The synopsis reads, “When eighteen-year-old bi, socially anxious, Harajuku fashionista Holly Roads is infected by blue blood that bestows destructive strength, she strikes a deal with a stubborn ex-CIA prodigy: Capture the mutant his scientists accidentally unleashed on San Francisco in exchange for the cure for her powers.”

When I first heard about Magic Mutant Nightmare Girl, I was excited but reserved. It ticked all my boxes: lolita, magical girls, comics and other nerdery, bi representation, and more. Yet often when many loves are combined, are they ever really better than their own parts? In the case of MMNG, yes, yes it is.

As a fellow member of the lolita community, we’re extremely protective of our hobby and culture. We’re used to outsiders mocking us, the same questions or insults hurled in our direction. We’re used to our fashion being mistaken for costumes, a fetish, cosplay, or any number of incorrect assumptions. Erin Grammar, the author, gets it. Therefore, Holly Roads- our protagonist- also gets it. From the first page, you can tell they are both “real lolitas”. The first page even references Usakumya, the mascot from the designer brand, Baby the Stars Shine Bright. Her interactions with her Usakumya are some of my favorite passages.

Holly herself is an excellent, relatable character. She’s socially anxious, but strong and independent. She has one close friend but doesn’t need more. She dresses herself in her armor, even though it attracts more attention she’d rather not deal with, because she is true to her ideals. Holly drinks wine from crystal decanters because it’s cuter. She’s living her best life and making mistakes along the way. Her decisions always fit within her frame of mind and are never contrived simply to move the plot along. I’d love to have tea with Holly sometime, and I know that she’d always have my back.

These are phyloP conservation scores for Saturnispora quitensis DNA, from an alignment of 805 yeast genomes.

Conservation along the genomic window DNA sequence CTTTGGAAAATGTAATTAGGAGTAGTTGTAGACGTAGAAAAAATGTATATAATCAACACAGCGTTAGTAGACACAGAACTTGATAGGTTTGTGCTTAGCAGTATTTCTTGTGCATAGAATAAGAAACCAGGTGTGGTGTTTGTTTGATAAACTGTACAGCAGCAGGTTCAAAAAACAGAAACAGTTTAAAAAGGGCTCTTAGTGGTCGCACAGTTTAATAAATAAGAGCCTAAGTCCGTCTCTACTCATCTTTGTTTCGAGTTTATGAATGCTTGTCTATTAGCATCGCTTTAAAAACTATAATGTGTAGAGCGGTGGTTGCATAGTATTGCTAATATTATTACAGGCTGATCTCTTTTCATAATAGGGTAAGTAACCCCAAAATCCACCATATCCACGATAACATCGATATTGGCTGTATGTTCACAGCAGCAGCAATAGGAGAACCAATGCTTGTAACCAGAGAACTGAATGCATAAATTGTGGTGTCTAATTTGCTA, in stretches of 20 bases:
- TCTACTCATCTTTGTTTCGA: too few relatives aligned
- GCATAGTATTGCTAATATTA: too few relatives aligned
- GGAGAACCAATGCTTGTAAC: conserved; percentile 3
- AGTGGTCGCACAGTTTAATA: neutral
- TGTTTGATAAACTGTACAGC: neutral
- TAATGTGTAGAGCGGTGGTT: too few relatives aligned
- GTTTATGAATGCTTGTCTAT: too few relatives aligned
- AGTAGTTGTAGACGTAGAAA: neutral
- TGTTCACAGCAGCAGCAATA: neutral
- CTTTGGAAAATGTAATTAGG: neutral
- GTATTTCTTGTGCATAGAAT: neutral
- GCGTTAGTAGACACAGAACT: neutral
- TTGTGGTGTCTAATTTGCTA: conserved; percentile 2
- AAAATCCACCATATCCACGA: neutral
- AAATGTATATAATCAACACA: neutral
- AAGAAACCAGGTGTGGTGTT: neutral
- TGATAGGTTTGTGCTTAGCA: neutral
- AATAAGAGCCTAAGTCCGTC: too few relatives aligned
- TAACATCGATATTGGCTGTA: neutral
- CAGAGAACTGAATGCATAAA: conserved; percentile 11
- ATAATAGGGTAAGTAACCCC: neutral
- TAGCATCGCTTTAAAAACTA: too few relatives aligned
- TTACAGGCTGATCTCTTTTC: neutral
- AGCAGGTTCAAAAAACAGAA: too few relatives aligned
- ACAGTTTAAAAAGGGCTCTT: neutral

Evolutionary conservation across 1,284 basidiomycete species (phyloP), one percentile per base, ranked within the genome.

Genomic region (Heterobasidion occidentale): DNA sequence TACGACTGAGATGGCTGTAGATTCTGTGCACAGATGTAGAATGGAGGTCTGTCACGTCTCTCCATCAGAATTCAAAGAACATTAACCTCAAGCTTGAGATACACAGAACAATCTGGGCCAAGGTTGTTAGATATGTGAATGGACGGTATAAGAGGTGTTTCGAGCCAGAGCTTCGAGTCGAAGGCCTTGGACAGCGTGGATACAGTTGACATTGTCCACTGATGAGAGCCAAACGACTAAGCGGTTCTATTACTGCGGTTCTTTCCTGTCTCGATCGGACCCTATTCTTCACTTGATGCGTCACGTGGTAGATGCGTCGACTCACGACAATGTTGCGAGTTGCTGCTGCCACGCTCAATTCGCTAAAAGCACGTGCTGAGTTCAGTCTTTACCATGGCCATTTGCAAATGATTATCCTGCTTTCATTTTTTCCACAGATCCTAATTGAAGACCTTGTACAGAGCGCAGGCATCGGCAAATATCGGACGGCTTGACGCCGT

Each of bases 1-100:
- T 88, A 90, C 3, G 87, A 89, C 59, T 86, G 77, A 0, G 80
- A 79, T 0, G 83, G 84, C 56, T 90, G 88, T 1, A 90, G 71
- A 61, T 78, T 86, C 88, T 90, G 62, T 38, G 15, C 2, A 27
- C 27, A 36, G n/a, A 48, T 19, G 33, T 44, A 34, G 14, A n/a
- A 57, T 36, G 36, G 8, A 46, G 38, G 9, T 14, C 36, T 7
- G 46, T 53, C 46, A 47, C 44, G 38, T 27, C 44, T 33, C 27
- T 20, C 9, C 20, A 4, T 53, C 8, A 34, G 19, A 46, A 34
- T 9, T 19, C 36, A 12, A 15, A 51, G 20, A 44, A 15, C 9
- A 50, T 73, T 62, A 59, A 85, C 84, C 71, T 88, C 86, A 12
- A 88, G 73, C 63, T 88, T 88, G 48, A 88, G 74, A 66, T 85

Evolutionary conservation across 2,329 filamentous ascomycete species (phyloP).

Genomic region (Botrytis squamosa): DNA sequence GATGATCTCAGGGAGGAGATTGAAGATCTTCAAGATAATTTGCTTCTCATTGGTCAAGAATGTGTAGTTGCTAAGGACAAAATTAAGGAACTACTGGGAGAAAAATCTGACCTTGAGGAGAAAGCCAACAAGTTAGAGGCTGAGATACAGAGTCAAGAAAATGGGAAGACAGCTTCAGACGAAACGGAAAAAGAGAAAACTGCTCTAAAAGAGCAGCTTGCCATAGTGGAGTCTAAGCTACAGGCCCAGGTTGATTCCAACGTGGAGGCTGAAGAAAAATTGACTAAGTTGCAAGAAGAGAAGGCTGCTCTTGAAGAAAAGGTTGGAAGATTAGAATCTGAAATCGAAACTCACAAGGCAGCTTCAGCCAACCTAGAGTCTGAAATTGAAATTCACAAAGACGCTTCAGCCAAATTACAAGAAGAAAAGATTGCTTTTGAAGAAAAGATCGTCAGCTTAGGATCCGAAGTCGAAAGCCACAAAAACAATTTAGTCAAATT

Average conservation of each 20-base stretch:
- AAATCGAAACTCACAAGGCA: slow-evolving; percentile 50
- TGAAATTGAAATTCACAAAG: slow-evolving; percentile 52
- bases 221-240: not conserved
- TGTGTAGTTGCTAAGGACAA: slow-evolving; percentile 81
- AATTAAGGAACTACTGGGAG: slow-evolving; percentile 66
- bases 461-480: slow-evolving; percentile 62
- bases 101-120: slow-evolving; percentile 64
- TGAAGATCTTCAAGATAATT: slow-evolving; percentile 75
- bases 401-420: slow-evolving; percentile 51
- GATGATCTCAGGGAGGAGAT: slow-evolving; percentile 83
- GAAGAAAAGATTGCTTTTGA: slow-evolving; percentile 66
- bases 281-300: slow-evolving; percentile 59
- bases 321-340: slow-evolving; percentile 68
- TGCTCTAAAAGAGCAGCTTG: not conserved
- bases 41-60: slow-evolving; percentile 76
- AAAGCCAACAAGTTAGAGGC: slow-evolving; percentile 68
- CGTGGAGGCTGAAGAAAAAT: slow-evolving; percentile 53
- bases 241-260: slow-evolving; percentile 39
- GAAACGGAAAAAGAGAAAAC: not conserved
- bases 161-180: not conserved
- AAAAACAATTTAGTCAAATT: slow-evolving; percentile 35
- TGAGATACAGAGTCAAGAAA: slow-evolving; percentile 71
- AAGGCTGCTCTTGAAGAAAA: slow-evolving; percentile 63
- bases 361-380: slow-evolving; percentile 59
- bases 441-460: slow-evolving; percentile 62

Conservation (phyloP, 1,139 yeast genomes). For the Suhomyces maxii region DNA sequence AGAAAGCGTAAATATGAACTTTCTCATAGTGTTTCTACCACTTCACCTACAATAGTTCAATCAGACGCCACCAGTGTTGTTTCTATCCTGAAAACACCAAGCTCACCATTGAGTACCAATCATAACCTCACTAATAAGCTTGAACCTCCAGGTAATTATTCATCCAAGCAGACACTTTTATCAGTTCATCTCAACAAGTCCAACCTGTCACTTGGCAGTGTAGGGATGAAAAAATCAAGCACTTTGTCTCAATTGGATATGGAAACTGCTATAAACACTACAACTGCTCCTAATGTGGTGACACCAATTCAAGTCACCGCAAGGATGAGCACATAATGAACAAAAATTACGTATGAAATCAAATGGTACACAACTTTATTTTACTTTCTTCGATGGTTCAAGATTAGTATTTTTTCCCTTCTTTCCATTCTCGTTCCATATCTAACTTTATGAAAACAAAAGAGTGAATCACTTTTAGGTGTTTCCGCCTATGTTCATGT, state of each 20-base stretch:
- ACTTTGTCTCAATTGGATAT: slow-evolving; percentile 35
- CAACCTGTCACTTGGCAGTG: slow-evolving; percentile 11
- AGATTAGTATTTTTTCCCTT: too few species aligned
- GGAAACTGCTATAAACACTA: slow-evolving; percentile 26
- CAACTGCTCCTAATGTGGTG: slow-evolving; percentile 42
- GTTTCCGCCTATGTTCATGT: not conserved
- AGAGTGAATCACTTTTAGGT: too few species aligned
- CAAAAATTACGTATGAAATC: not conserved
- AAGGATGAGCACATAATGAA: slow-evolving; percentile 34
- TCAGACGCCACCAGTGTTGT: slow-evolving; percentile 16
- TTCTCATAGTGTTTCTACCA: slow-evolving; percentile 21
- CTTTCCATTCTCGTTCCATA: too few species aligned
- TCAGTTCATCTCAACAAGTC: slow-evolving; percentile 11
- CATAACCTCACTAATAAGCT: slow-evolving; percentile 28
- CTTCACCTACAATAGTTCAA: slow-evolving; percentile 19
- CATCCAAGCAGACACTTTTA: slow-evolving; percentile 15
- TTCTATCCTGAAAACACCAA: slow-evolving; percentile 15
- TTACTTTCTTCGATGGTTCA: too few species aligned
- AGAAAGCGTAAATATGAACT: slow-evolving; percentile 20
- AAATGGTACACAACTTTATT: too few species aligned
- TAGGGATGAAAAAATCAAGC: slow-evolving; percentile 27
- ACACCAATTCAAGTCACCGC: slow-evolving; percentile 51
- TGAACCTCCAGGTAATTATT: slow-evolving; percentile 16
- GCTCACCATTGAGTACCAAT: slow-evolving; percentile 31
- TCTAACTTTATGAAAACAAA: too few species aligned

Erin’s approach to genders, sexuality, and inclusivity will be much appreciated by a modern audience. She is tactful, aware, and very thoughtful in her characters and their interactions. This was especially demonstrated while Holly observes couples while on the way home from her party, “ Pairs of men and women, men and men, two women, and groups of other magnificent genders floated by, their feet playing a cozy melody as they squashed wet, yellow leaves.”

Magic Mutant Nightmare Girl is not all frills and progressive ideals, though. The mutants were unique and quite terrifying. The terror lies in the realistic details that Erin provides us, how they’re believable enough to picture perfectly. When Holly first encounters them, they’re huge, blue-tinted men, plucking medical tubing out of their bodies. They’re clumsy, using simple speech, and relearning how to move. This grants her a better chance in her first fight, as she has to save herself while alone on the way home. Armed with only a parasol, she winds up splattered with their mysterious blue blood.

There are also lots of fun Easter eggs for fans of comics and sci-fi. From Buffy to Unbreakable there are a lot of fun references to pick out. Most are included as banter between the supporting characters that create an easy camaraderie. I loved Holly’s fellow team members and wanted to become a part of the cast. They would have felt right at home in any of Joss Whedon’s works.

Erin’s prose is fully fleshed out, with lovely descriptions, rounded characters, dynamic relationships, and locations that place you inside the scene. It is surprising to hear that this is her first novel. I definitely look forward to reading the next in this trilogy, as well as any other works she releases. You can pre-order Magic Mutant Nightmare Girl by Erin Grammar, published by Midnight Tide Publishing at It will be released on March 10th.

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